Journal Article
Research Support, N.I.H., Extramural
Research Support, Non-U.S. Gov't
Twin Study
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An examination of the overlap between genetic and environmental risk factors for intentional weight loss and overeating.

OBJECTIVE: To further our understanding of how intentional weight loss (IWL) and overeating are related, we examined the shared genetic and environmental variance between lifetime IWL and overeating.

METHOD: Interview data were available for 1,976 female twins (both members of 439 and 264 pairs of monozygotic and dizygotic twins, respectively), mean age = 40.61, SD = 4.72. We used lifetime diagnostic data for eating disorders obtained from a semistructured psychiatric telephone interview, examined in a bivariate twin analysis. Both lifetime behaviors were measured on a 3-point scale, where absence of IWL or overeating formed one anchor on the scale and lifetime anorexia nervosa (AN) and bulimia nervosa (BN) formed the opposite anchors, respectively.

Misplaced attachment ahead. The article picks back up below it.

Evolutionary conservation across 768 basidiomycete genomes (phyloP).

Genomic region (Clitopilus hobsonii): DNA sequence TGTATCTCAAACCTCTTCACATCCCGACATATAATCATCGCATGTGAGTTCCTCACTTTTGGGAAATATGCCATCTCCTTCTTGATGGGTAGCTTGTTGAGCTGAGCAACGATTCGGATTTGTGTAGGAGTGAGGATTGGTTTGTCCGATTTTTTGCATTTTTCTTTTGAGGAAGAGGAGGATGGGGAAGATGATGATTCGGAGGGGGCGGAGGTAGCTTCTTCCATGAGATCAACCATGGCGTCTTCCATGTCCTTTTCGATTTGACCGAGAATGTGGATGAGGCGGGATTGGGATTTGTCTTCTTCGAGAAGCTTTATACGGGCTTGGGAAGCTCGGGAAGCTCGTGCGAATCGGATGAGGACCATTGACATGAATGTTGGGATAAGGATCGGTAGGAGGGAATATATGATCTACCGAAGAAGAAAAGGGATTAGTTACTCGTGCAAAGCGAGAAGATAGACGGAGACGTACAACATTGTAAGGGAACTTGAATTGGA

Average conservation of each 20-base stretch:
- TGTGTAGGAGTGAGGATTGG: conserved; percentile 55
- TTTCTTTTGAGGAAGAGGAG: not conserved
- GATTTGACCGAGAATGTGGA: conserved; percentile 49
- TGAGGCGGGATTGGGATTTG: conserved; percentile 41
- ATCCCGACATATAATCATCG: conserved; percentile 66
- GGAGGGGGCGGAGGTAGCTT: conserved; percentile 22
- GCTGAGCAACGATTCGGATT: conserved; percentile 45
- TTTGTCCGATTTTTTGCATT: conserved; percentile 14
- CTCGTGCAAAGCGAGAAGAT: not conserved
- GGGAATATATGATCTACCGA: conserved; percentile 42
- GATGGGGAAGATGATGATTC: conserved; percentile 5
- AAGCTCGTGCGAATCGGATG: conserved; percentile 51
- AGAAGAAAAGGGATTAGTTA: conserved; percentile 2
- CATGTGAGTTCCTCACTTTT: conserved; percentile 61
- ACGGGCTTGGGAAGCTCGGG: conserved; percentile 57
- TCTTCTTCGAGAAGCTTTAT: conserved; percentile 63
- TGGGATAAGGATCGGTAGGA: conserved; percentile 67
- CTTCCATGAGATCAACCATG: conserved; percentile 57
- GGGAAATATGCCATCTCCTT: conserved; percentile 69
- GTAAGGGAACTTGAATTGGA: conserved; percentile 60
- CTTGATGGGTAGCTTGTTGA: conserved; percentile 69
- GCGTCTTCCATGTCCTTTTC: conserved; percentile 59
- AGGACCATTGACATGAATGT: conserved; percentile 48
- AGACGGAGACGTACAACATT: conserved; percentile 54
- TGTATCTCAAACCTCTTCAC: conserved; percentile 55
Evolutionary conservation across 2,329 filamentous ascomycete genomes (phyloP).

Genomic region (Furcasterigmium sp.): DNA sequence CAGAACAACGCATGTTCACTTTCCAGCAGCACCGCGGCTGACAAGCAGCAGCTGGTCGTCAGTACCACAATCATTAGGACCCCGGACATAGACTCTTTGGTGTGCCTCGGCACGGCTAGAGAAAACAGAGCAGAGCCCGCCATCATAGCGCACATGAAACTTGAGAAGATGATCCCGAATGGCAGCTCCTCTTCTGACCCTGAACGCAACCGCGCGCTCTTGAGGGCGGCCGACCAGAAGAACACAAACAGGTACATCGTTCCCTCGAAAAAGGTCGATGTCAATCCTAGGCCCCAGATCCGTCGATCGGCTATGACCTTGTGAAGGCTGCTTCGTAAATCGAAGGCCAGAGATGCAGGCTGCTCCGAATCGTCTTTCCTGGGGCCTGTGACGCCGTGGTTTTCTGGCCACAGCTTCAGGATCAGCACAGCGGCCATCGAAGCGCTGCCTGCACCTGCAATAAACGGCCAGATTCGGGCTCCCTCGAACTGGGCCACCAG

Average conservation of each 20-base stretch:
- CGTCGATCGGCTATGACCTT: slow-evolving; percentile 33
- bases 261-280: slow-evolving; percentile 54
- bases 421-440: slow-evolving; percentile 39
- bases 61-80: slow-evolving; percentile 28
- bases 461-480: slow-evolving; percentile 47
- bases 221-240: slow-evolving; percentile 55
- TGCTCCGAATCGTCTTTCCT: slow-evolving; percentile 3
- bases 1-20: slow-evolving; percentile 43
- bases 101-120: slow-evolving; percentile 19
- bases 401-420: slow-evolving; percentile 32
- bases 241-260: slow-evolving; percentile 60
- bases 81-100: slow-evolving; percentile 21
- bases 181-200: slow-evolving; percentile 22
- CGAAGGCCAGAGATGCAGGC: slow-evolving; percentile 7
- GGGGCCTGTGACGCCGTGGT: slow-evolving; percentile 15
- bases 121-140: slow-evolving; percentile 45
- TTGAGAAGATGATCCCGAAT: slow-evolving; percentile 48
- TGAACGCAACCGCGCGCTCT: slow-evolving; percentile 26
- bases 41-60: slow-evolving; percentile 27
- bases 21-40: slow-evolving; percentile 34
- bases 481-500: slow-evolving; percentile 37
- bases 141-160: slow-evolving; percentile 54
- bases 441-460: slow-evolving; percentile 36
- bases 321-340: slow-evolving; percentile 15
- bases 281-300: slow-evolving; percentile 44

RESULTS: In line with previous findings, a higher body mass index was significantly associated with the lifetime presence of IWL and/or overeating (odds ratio = 1.13, 95% confidence interval (CI): 1.08-1.19). The best fitting twin model contained additive genetic and nonshared environmental influence influencing both IWL and overeating, with correlations between these influences of 0.61 (95% CI: 0.35-0.92) and 0.24 (95% CI: 0.07-0.42), respectively.

DISCUSSION: About 37% of genetic risk factors were considered to overlap between IWL and overeating, and with only 6% of overlap between environmental risk factors. Thus, considerable independence of risk factors was indicated.

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